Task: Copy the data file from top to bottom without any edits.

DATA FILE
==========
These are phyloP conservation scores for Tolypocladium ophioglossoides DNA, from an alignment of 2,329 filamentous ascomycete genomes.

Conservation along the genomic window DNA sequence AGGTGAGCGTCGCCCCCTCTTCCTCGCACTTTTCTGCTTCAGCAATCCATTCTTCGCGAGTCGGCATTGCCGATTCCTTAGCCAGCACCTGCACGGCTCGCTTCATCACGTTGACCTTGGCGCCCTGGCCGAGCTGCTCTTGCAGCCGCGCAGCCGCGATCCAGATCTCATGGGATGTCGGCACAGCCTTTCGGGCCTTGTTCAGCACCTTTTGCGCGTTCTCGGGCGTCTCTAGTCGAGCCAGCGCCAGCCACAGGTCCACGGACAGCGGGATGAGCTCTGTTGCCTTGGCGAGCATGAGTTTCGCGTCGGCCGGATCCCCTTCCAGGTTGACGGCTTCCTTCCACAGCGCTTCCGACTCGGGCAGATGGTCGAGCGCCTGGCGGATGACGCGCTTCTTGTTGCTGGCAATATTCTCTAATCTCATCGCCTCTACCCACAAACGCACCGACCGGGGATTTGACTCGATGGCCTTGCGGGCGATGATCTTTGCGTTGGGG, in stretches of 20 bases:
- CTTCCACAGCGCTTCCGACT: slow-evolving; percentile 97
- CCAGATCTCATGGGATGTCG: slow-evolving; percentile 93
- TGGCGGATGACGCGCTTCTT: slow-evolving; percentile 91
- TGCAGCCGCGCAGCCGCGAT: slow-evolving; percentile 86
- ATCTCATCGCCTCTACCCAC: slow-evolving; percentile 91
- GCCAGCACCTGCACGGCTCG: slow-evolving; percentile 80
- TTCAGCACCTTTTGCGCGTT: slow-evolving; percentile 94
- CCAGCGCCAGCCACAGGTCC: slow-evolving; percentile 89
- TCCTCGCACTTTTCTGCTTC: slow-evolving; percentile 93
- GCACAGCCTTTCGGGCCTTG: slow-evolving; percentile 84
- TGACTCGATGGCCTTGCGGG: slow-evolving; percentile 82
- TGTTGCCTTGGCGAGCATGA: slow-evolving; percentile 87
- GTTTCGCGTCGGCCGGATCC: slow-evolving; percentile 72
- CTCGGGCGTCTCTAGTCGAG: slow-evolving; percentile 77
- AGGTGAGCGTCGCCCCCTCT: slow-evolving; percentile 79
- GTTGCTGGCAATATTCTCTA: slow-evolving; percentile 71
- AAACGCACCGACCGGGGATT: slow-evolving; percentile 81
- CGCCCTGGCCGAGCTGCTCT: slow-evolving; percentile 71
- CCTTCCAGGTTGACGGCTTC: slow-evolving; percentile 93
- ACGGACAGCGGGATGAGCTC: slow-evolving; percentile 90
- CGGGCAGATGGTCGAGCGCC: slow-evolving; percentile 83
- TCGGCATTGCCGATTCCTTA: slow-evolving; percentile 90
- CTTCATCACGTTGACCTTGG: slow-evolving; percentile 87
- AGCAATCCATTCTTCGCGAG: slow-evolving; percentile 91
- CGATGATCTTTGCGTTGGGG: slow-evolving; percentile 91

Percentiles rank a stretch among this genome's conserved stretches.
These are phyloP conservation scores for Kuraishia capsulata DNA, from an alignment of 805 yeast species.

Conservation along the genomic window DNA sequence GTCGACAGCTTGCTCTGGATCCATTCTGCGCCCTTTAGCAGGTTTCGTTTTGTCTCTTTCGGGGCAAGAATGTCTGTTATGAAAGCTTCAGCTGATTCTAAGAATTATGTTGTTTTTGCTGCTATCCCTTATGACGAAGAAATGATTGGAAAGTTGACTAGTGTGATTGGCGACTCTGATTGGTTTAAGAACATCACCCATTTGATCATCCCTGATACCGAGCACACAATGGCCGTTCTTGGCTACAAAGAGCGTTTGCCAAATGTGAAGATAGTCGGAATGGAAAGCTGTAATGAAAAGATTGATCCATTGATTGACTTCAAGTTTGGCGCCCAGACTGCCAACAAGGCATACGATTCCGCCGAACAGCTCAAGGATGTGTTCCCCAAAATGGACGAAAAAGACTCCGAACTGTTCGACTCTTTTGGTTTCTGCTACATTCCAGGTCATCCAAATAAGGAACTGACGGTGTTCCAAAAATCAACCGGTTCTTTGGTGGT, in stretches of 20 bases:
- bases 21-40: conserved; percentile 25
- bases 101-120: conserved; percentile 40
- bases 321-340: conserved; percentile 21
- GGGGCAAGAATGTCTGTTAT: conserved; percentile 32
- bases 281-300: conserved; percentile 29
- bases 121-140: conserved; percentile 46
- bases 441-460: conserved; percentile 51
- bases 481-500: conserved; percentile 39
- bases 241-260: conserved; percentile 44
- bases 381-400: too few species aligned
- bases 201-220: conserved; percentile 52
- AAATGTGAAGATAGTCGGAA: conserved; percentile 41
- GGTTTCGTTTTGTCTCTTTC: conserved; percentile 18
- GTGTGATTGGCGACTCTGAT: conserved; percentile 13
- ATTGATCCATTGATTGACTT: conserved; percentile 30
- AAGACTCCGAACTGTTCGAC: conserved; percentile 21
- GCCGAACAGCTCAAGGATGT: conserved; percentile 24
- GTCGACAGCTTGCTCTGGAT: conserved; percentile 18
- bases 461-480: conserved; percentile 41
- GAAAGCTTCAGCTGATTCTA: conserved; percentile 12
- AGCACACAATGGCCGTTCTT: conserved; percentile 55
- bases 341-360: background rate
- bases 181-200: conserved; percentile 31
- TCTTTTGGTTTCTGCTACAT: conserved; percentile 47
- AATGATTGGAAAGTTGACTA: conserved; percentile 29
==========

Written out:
These are phyloP conservation scores for Tolypocladium ophioglossoides DNA, from an alignment of 2,329 filamentous ascomycete genomes.

Conservation along the genomic window DNA sequence AGGTGAGCGTCGCCCCCTCTTCCTCGCACTTTTCTGCTTCAGCAATCCATTCTTCGCGAGTCGGCATTGCCGATTCCTTAGCCAGCACCTGCACGGCTCGCTTCATCACGTTGACCTTGGCGCCCTGGCCGAGCTGCTCTTGCAGCCGCGCAGCCGCGATCCAGATCTCATGGGATGTCGGCACAGCCTTTCGGGCCTTGTTCAGCACCTTTTGCGCGTTCTCGGGCGTCTCTAGTCGAGCCAGCGCCAGCCACAGGTCCACGGACAGCGGGATGAGCTCTGTTGCCTTGGCGAGCATGAGTTTCGCGTCGGCCGGATCCCCTTCCAGGTTGACGGCTTCCTTCCACAGCGCTTCCGACTCGGGCAGATGGTCGAGCGCCTGGCGGATGACGCGCTTCTTGTTGCTGGCAATATTCTCTAATCTCATCGCCTCTACCCACAAACGCACCGACCGGGGATTTGACTCGATGGCCTTGCGGGCGATGATCTTTGCGTTGGGG, in stretches of 20 bases:
- CTTCCACAGCGCTTCCGACT: slow-evolving; percentile 97
- CCAGATCTCATGGGATGTCG: slow-evolving; percentile 93
- TGGCGGATGACGCGCTTCTT: slow-evolving; percentile 91
- TGCAGCCGCGCAGCCGCGAT: slow-evolving; percentile 86
- ATCTCATCGCCTCTACCCAC: slow-evolving; percentile 91
- GCCAGCACCTGCACGGCTCG: slow-evolving; percentile 80
- TTCAGCACCTTTTGCGCGTT: slow-evolving; percentile 94
- CCAGCGCCAGCCACAGGTCC: slow-evolving; percentile 89
- TCCTCGCACTTTTCTGCTTC: slow-evolving; percentile 93
- GCACAGCCTTTCGGGCCTTG: slow-evolving; percentile 84
- TGACTCGATGGCCTTGCGGG: slow-evolving; percentile 82
- TGTTGCCTTGGCGAGCATGA: slow-evolving; percentile 87
- GTTTCGCGTCGGCCGGATCC: slow-evolving; percentile 72
- CTCGGGCGTCTCTAGTCGAG: slow-evolving; percentile 77
- AGGTGAGCGTCGCCCCCTCT: slow-evolving; percentile 79
- GTTGCTGGCAATATTCTCTA: slow-evolving; percentile 71
- AAACGCACCGACCGGGGATT: slow-evolving; percentile 81
- CGCCCTGGCCGAGCTGCTCT: slow-evolving; percentile 71
- CCTTCCAGGTTGACGGCTTC: slow-evolving; percentile 93
- ACGGACAGCGGGATGAGCTC: slow-evolving; percentile 90
- CGGGCAGATGGTCGAGCGCC: slow-evolving; percentile 83
- TCGGCATTGCCGATTCCTTA: slow-evolving; percentile 90
- CTTCATCACGTTGACCTTGG: slow-evolving; percentile 87
- AGCAATCCATTCTTCGCGAG: slow-evolving; percentile 91
- CGATGATCTTTGCGTTGGGG: slow-evolving; percentile 91

Percentiles rank a stretch among this genome's conserved stretches.
These are phyloP conservation scores for Kuraishia capsulata DNA, from an alignment of 805 yeast species.

Conservation along the genomic window DNA sequence GTCGACAGCTTGCTCTGGATCCATTCTGCGCCCTTTAGCAGGTTTCGTTTTGTCTCTTTCGGGGCAAGAATGTCTGTTATGAAAGCTTCAGCTGATTCTAAGAATTATGTTGTTTTTGCTGCTATCCCTTATGACGAAGAAATGATTGGAAAGTTGACTAGTGTGATTGGCGACTCTGATTGGTTTAAGAACATCACCCATTTGATCATCCCTGATACCGAGCACACAATGGCCGTTCTTGGCTACAAAGAGCGTTTGCCAAATGTGAAGATAGTCGGAATGGAAAGCTGTAATGAAAAGATTGATCCATTGATTGACTTCAAGTTTGGCGCCCAGACTGCCAACAAGGCATACGATTCCGCCGAACAGCTCAAGGATGTGTTCCCCAAAATGGACGAAAAAGACTCCGAACTGTTCGACTCTTTTGGTTTCTGCTACATTCCAGGTCATCCAAATAAGGAACTGACGGTGTTCCAAAAATCAACCGGTTCTTTGGTGGT, in stretches of 20 bases:
- bases 21-40: conserved; percentile 25
- bases 101-120: conserved; percentile 40
- bases 321-340: conserved; percentile 21
- GGGGCAAGAATGTCTGTTAT: conserved; percentile 32
- bases 281-300: conserved; percentile 29
- bases 121-140: conserved; percentile 46
- bases 441-460: conserved; percentile 51
- bases 481-500: conserved; percentile 39
- bases 241-260: conserved; percentile 44
- bases 381-400: too few species aligned
- bases 201-220: conserved; percentile 52
- AAATGTGAAGATAGTCGGAA: conserved; percentile 41
- GGTTTCGTTTTGTCTCTTTC: conserved; percentile 18
- GTGTGATTGGCGACTCTGAT: conserved; percentile 13
- ATTGATCCATTGATTGACTT: conserved; percentile 30
- AAGACTCCGAACTGTTCGAC: conserved; percentile 21
- GCCGAACAGCTCAAGGATGT: conserved; percentile 24
- GTCGACAGCTTGCTCTGGAT: conserved; percentile 18
- bases 461-480: conserved; percentile 41
- GAAAGCTTCAGCTGATTCTA: conserved; percentile 12
- AGCACACAATGGCCGTTCTT: conserved; percentile 55
- bases 341-360: background rate
- bases 181-200: conserved; percentile 31
- TCTTTTGGTTTCTGCTACAT: conserved; percentile 47
- AATGATTGGAAAGTTGACTA: conserved; percentile 29